Cladh Chiarain is the name given to the burial ground at Camas nan Geall, beside which there is a bronze age standing stone which may be some 4,000 years old. The name comes from St Ciaran mac an t-Saeir, a sixth century Irish saint who is supposed to have been buried there.
The standing stone is unusual in that it has carvings on the southern side, facing the sea. A large cross is easily seen, and is described as, “a Latin cross 1.2m high, with wedge-shaped side-arms, a central crosslet and large pellets in the angles” – the ‘pellets’ being round, ball-like objects. Above the cross is an animal with an upturned tail and, just about visible above this, an “equal-armed cross”. These are obviously Christian symbols, so may date back to the time of St Ciaran.
The burial ground is described on the CANMORE site, here, as follows: “The remains of this burial-ground comprise a ruinous outer enclosure wall and an inner structure of lime-mortared rubble masonry. This measures 8.2m from NE to SW 5.9m transversely within walls 0.5m in thickness which stand to a uniform height of 0.9m; the entrance is in the NE wall. This structure may be ascribed to the 18th century and it is possible that the burial-ground as a whole was created at that period for the Roman Catholic members of the family of Campbell of Ardslignish.” It is difficult today to see the remains of the outer enclosure wall, and neglect of the inner wall is resulting in more and more of it falling down.
Within the graveyard are two well-preserved headstones, described as, “two fine ogee-pedimented headstones carved with cherubs’ heads. One stone depicts the Crucifixion in high relief, the other, dated 1737, a Campbell coat of arms flanked by reeded pilasters.” In fact, both are dated 1737, the dates appearing on the backs of the stones.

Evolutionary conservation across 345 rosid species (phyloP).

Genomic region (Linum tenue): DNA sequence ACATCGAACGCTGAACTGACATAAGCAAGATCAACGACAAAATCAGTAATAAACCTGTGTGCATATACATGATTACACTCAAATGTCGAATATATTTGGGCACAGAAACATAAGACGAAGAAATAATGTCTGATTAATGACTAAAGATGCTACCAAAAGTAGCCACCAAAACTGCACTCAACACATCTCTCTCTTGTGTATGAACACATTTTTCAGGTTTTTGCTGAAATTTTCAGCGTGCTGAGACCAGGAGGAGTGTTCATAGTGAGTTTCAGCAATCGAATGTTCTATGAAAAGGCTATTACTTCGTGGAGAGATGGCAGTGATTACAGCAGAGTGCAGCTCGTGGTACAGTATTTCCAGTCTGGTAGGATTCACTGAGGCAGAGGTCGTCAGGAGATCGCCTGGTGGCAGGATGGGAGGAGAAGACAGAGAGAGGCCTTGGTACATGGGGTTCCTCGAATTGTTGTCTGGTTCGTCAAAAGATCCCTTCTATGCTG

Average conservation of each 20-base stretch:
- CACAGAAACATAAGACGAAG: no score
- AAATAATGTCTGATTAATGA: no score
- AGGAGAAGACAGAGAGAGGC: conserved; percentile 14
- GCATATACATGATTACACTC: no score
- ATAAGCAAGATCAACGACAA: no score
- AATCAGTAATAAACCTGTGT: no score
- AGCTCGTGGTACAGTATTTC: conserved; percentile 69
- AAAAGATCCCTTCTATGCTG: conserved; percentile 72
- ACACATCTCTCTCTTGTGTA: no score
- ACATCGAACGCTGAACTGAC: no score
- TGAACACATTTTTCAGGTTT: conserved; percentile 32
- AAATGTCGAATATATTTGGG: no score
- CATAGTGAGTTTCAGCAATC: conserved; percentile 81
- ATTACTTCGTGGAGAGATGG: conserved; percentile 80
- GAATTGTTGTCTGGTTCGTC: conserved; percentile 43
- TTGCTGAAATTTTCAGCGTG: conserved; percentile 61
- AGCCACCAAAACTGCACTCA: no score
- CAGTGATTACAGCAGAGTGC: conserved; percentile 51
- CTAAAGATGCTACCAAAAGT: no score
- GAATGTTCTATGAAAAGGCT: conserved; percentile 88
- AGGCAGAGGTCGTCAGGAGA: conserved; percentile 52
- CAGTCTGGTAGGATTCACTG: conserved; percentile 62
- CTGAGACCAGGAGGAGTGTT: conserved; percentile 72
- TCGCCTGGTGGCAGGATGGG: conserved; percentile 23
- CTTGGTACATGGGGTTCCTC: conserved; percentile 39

There are several fragments scattered around the graveyard which are parts of headstones, and there may also be at least one grave slab. The best-preserved of the other headstones is shown in this picture. It has an interesting skull with three-boned crossbones.
The site is one of two which have been officially ‘adopted’ by the Ardnamurchan History & Heritage Association under the Adopt-A-Monument scheme run by Archaeology Scotland, the other being St Comghan’s church in Kilchoan. Since both are scheduled monuments, permission has to be obtained from Historic Environment Scotland to do everything above cutting back the vegetation. After obtaining permission, AHHA recently replaced the fencing around the site, the materials being generously provided by Ardnamurchan Estate.